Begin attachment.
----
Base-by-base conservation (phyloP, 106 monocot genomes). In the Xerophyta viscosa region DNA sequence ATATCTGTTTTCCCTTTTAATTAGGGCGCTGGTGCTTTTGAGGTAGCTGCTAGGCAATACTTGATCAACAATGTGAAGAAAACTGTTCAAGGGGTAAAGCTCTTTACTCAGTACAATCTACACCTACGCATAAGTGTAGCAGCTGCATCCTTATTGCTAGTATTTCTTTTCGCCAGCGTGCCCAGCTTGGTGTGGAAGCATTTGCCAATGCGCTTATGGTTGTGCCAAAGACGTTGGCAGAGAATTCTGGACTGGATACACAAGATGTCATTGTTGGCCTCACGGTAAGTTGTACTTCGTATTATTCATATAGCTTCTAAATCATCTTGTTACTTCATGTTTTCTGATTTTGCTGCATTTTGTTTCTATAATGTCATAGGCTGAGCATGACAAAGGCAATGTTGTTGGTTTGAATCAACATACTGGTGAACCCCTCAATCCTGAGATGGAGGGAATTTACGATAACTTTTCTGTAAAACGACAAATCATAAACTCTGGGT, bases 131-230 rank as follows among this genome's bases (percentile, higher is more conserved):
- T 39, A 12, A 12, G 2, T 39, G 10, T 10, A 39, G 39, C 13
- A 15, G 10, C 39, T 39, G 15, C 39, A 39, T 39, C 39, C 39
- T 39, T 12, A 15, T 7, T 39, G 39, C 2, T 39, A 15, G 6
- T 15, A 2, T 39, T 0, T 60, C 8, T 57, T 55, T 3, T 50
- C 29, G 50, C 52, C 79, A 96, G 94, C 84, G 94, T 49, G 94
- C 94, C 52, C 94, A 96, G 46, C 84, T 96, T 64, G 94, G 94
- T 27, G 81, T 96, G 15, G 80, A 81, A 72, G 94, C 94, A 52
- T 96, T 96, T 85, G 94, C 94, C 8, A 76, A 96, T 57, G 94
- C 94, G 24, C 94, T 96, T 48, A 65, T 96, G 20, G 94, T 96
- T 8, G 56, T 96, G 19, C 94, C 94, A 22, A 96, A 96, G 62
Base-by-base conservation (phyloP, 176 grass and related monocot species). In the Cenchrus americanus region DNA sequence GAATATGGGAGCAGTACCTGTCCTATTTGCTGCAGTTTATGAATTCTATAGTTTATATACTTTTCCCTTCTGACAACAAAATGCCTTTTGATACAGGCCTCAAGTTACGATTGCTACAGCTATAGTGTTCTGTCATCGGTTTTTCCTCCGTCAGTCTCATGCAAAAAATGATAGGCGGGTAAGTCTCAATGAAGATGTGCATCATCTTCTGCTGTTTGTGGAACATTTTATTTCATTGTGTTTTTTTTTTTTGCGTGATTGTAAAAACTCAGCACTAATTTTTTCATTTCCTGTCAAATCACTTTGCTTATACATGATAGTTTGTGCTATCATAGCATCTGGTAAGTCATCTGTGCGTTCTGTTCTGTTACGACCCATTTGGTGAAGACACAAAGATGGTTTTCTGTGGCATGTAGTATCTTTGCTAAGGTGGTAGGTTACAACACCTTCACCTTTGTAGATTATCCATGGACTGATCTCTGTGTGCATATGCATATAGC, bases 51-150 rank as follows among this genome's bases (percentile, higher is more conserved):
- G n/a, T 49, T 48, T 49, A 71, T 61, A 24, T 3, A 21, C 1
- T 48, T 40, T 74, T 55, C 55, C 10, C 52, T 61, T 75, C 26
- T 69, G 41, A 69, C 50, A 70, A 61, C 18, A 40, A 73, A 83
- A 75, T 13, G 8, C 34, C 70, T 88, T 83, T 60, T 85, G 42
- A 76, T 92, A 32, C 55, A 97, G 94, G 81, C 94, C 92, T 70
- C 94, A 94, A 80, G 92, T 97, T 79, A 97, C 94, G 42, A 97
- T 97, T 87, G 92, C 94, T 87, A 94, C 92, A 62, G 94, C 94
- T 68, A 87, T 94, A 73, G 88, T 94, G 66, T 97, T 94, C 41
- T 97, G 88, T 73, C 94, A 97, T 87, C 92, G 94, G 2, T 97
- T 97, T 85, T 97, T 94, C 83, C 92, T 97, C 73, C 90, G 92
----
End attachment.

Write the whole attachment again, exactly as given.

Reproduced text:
Base-by-base conservation (phyloP, 106 monocot genomes). In the Xerophyta viscosa region DNA sequence ATATCTGTTTTCCCTTTTAATTAGGGCGCTGGTGCTTTTGAGGTAGCTGCTAGGCAATACTTGATCAACAATGTGAAGAAAACTGTTCAAGGGGTAAAGCTCTTTACTCAGTACAATCTACACCTACGCATAAGTGTAGCAGCTGCATCCTTATTGCTAGTATTTCTTTTCGCCAGCGTGCCCAGCTTGGTGTGGAAGCATTTGCCAATGCGCTTATGGTTGTGCCAAAGACGTTGGCAGAGAATTCTGGACTGGATACACAAGATGTCATTGTTGGCCTCACGGTAAGTTGTACTTCGTATTATTCATATAGCTTCTAAATCATCTTGTTACTTCATGTTTTCTGATTTTGCTGCATTTTGTTTCTATAATGTCATAGGCTGAGCATGACAAAGGCAATGTTGTTGGTTTGAATCAACATACTGGTGAACCCCTCAATCCTGAGATGGAGGGAATTTACGATAACTTTTCTGTAAAACGACAAATCATAAACTCTGGGT, bases 131-230 rank as follows among this genome's bases (percentile, higher is more conserved):
- T 39, A 12, A 12, G 2, T 39, G 10, T 10, A 39, G 39, C 13
- A 15, G 10, C 39, T 39, G 15, C 39, A 39, T 39, C 39, C 39
- T 39, T 12, A 15, T 7, T 39, G 39, C 2, T 39, A 15, G 6
- T 15, A 2, T 39, T 0, T 60, C 8, T 57, T 55, T 3, T 50
- C 29, G 50, C 52, C 79, A 96, G 94, C 84, G 94, T 49, G 94
- C 94, C 52, C 94, A 96, G 46, C 84, T 96, T 64, G 94, G 94
- T 27, G 81, T 96, G 15, G 80, A 81, A 72, G 94, C 94, A 52
- T 96, T 96, T 85, G 94, C 94, C 8, A 76, A 96, T 57, G 94
- C 94, G 24, C 94, T 96, T 48, A 65, T 96, G 20, G 94, T 96
- T 8, G 56, T 96, G 19, C 94, C 94, A 22, A 96, A 96, G 62
Base-by-base conservation (phyloP, 176 grass and related monocot species). In the Cenchrus americanus region DNA sequence GAATATGGGAGCAGTACCTGTCCTATTTGCTGCAGTTTATGAATTCTATAGTTTATATACTTTTCCCTTCTGACAACAAAATGCCTTTTGATACAGGCCTCAAGTTACGATTGCTACAGCTATAGTGTTCTGTCATCGGTTTTTCCTCCGTCAGTCTCATGCAAAAAATGATAGGCGGGTAAGTCTCAATGAAGATGTGCATCATCTTCTGCTGTTTGTGGAACATTTTATTTCATTGTGTTTTTTTTTTTTGCGTGATTGTAAAAACTCAGCACTAATTTTTTCATTTCCTGTCAAATCACTTTGCTTATACATGATAGTTTGTGCTATCATAGCATCTGGTAAGTCATCTGTGCGTTCTGTTCTGTTACGACCCATTTGGTGAAGACACAAAGATGGTTTTCTGTGGCATGTAGTATCTTTGCTAAGGTGGTAGGTTACAACACCTTCACCTTTGTAGATTATCCATGGACTGATCTCTGTGTGCATATGCATATAGC, bases 51-150 rank as follows among this genome's bases (percentile, higher is more conserved):
- G n/a, T 49, T 48, T 49, A 71, T 61, A 24, T 3, A 21, C 1
- T 48, T 40, T 74, T 55, C 55, C 10, C 52, T 61, T 75, C 26
- T 69, G 41, A 69, C 50, A 70, A 61, C 18, A 40, A 73, A 83
- A 75, T 13, G 8, C 34, C 70, T 88, T 83, T 60, T 85, G 42
- A 76, T 92, A 32, C 55, A 97, G 94, G 81, C 94, C 92, T 70
- C 94, A 94, A 80, G 92, T 97, T 79, A 97, C 94, G 42, A 97
- T 97, T 87, G 92, C 94, T 87, A 94, C 92, A 62, G 94, C 94
- T 68, A 87, T 94, A 73, G 88, T 94, G 66, T 97, T 94, C 41
- T 97, G 88, T 73, C 94, A 97, T 87, C 92, G 94, G 2, T 97
- T 97, T 85, T 97, T 94, C 83, C 92, T 97, C 73, C 90, G 92